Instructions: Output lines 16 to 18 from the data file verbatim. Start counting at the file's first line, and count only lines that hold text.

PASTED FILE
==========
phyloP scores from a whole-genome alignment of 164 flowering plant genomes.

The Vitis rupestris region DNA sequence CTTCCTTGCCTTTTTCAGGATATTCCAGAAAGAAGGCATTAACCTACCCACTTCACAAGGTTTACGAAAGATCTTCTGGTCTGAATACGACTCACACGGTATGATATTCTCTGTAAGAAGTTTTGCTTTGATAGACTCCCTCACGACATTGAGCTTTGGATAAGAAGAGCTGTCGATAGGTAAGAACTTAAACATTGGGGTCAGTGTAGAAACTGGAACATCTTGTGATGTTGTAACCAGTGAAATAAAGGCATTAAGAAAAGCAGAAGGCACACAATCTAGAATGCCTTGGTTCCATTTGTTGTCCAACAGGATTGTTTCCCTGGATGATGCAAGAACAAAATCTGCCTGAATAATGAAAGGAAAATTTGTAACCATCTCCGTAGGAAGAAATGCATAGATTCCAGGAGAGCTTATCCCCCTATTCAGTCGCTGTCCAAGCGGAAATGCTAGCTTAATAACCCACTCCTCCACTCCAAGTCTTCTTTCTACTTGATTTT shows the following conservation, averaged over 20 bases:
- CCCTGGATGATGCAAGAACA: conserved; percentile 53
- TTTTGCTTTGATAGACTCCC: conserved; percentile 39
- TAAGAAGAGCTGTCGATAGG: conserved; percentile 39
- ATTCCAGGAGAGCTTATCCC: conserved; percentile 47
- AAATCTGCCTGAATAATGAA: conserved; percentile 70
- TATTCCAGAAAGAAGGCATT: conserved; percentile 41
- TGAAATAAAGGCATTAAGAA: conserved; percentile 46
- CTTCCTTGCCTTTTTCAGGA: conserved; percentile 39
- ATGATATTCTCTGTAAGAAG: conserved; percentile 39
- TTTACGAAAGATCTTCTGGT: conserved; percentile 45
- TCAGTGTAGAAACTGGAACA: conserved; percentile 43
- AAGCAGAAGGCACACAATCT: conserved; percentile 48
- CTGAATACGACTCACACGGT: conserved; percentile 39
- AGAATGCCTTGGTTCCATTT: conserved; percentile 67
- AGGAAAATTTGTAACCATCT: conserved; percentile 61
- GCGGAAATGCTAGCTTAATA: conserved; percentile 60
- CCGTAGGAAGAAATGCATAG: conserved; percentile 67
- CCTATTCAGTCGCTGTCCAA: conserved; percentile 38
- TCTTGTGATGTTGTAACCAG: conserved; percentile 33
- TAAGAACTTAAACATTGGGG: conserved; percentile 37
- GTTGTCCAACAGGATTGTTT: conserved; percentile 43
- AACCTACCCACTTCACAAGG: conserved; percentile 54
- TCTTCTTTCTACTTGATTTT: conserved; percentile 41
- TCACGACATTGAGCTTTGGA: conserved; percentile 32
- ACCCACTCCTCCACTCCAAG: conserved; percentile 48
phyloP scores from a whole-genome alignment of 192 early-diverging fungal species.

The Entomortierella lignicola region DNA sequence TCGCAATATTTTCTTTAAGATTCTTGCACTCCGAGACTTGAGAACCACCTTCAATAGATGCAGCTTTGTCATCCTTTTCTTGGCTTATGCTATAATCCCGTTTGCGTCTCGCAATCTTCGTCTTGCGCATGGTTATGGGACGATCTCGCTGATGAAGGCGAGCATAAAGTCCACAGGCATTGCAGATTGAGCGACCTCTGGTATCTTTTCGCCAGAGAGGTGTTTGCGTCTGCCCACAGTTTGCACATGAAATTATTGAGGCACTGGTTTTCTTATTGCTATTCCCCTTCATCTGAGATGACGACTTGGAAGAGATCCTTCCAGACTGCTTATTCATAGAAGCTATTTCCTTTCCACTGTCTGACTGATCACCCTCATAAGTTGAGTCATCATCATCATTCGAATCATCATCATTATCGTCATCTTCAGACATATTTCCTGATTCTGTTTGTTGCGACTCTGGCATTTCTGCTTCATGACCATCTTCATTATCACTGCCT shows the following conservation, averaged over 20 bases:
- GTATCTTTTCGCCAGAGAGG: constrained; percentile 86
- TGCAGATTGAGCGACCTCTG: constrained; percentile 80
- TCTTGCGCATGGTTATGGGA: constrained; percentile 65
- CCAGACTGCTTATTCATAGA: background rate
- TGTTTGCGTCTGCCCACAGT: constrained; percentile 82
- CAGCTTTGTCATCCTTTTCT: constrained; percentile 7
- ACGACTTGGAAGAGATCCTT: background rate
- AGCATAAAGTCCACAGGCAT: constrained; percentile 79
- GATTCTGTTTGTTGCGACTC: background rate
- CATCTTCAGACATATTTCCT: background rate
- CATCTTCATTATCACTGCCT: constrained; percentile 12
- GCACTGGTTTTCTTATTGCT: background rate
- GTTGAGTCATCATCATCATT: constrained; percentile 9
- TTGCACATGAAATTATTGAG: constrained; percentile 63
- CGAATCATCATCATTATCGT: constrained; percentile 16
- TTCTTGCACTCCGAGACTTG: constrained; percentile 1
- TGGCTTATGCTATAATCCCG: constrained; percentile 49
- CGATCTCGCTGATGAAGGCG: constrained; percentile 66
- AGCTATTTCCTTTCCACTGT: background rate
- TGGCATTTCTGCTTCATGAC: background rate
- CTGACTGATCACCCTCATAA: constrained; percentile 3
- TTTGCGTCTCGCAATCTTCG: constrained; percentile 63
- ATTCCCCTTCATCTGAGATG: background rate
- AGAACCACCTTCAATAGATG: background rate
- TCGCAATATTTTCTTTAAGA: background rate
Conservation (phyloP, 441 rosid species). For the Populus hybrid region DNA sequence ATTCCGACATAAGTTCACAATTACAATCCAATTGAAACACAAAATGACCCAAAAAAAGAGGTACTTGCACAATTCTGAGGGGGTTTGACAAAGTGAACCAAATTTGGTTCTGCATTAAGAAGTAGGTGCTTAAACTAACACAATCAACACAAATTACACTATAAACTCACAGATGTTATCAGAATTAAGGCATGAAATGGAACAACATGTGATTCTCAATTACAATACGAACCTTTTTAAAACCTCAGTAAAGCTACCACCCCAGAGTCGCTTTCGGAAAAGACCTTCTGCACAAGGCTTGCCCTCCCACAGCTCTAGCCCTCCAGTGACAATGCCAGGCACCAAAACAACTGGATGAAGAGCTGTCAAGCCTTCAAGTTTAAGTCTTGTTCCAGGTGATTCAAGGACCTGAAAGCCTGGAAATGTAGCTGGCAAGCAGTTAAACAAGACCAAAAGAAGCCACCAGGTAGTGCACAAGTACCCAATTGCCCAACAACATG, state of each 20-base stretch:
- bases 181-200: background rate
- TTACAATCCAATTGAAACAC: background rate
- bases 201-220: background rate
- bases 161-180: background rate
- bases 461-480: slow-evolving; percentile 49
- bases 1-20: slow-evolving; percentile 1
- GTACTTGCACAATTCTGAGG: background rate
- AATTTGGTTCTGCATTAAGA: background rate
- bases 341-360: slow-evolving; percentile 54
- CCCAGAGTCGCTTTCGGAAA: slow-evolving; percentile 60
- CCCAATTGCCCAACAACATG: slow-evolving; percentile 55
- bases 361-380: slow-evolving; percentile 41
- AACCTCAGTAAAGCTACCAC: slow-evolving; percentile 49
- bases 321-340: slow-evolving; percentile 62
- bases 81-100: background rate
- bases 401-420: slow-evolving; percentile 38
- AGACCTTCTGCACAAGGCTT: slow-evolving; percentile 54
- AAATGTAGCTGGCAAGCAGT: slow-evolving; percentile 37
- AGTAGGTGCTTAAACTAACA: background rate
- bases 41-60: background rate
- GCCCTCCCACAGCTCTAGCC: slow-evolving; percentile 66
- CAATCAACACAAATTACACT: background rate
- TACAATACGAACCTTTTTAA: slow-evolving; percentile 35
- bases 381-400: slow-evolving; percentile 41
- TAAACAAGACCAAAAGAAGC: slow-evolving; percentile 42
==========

- AGAATGCCTTGGTTCCATTT: conserved; percentile 67
- AGGAAAATTTGTAACCATCT: conserved; percentile 61
- GCGGAAATGCTAGCTTAATA: conserved; percentile 60